Last night we did a talk about The Occupied Garden. Our middle sister, Heidi, came along with us. A lot of people say she looks strikingly like Oma in this particular picture.
Had she lived, Oma would have celebrated her 10oth birthday in January, so it’s interesting to see how some sense of her stays alive through this book, but also through the simple fact of a granddaughter looking like her grandmother.
Heidi told me a story just the other day, of an encounter she’d had with a woman who looked so much like Oma that she felt compelled to say something. And when she spoke to the woman, she discovered that the woman was not only Dutch, but had come to Canada in the 1950s, as Oma had. “Just Dutch genes working their magic,” H wrote. I love those moments of familiarity with strangers — sometimes it’s less obvious what the connection is, but you feel it in your bones. As if you know the person.
I’m continually amazed by the stories I hear about women of Oma’s generation. As a child, I had known my grandmother as a reserved, strictly religious woman with a tight bun, big nose, and tube-like polyester dresses. I was astonished to find she had the strength, tenacity, and courage I can only dream of. And hers is only one story.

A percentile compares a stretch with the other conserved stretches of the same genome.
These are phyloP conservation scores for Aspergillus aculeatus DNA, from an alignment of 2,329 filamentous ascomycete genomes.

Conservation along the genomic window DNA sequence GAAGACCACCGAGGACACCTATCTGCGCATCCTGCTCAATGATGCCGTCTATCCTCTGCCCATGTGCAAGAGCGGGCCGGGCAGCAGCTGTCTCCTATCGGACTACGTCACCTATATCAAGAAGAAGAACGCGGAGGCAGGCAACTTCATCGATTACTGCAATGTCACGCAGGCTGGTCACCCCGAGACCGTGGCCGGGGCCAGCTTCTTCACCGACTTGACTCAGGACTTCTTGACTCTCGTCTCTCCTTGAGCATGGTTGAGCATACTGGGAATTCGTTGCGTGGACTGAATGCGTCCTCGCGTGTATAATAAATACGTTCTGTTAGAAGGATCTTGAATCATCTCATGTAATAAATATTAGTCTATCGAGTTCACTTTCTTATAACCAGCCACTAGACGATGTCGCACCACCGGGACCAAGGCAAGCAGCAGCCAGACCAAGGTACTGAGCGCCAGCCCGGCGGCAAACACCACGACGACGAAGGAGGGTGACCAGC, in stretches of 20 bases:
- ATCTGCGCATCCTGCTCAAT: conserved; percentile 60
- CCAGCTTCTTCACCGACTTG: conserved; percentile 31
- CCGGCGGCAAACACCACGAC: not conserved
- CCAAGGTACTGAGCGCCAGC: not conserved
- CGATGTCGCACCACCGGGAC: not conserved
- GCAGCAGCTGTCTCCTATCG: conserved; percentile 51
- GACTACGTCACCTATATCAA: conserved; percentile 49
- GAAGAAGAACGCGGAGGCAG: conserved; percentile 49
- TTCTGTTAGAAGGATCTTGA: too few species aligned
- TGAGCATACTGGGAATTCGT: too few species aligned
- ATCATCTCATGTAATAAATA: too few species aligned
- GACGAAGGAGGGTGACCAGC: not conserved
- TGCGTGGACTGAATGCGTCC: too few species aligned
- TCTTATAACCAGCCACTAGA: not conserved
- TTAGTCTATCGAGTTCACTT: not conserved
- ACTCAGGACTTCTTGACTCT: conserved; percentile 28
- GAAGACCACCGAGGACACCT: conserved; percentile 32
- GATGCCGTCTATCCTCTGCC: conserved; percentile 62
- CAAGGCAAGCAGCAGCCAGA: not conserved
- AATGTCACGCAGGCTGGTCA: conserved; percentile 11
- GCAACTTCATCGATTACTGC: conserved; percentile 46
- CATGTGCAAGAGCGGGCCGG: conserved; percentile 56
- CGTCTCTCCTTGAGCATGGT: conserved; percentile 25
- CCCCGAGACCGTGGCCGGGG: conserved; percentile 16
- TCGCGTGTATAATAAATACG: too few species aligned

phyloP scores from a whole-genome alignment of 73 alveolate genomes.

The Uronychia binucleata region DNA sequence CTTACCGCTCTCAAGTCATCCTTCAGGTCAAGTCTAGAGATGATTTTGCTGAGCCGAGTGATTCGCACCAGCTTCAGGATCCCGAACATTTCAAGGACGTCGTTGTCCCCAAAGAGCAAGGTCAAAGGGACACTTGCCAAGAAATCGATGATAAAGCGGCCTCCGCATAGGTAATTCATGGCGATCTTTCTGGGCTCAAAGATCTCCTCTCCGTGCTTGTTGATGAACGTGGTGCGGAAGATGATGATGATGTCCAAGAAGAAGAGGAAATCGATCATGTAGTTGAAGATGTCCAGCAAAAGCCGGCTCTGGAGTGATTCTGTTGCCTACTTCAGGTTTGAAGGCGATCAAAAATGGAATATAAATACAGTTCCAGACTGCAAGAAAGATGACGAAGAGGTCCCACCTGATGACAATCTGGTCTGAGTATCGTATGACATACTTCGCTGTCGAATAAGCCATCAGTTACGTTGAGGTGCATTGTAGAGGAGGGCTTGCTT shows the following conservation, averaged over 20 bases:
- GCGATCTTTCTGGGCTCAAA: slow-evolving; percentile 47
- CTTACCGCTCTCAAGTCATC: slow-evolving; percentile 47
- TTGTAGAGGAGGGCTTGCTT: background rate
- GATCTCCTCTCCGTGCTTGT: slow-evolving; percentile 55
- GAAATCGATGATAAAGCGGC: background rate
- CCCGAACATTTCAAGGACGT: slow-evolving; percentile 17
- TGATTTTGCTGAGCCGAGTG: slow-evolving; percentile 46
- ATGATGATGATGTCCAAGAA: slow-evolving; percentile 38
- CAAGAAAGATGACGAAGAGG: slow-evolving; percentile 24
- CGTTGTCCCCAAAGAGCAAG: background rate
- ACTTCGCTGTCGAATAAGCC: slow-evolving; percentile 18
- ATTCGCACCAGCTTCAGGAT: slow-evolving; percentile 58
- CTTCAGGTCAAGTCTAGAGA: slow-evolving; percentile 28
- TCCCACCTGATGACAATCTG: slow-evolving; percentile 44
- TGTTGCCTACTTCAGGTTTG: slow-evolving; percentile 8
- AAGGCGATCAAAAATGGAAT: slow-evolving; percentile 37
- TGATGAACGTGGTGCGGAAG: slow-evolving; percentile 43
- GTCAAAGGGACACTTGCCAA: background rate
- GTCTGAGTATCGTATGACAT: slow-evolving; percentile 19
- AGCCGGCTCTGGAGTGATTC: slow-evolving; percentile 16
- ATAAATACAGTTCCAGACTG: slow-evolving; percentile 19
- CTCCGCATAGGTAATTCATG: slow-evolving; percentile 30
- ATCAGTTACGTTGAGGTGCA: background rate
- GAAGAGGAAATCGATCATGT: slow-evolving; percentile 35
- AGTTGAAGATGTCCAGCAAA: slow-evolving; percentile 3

A while ago I got an email from a man who said that his mother had read our book and wanted to talk to us. “She doesn’t have email,” he said, “because she’s 93. But could you call her?” The conversation we had was lovely. She told me she had lived in Amsterdam during the war, and that she’d given birth to the son who’d written to me by the light of one candle late in the hunger winter. “It’s amazing we both survived,” she said, and I told her how I just couldn’t imagine what that must have been like – that as easy as my life is, comparatively speaking, I was a little paralyzed by motherhood for that first bit. I could hear her shrugging.
“You just do what you need to do,” she said. “You just keep on.” She told me that during the war she had seen people dragged from their houses, crying and screaming. “That’s a sight I won’t ever forget,” she said.
And it struck me that these are the reasons we need to tell stories of all kinds: to put the world in perspective for each other.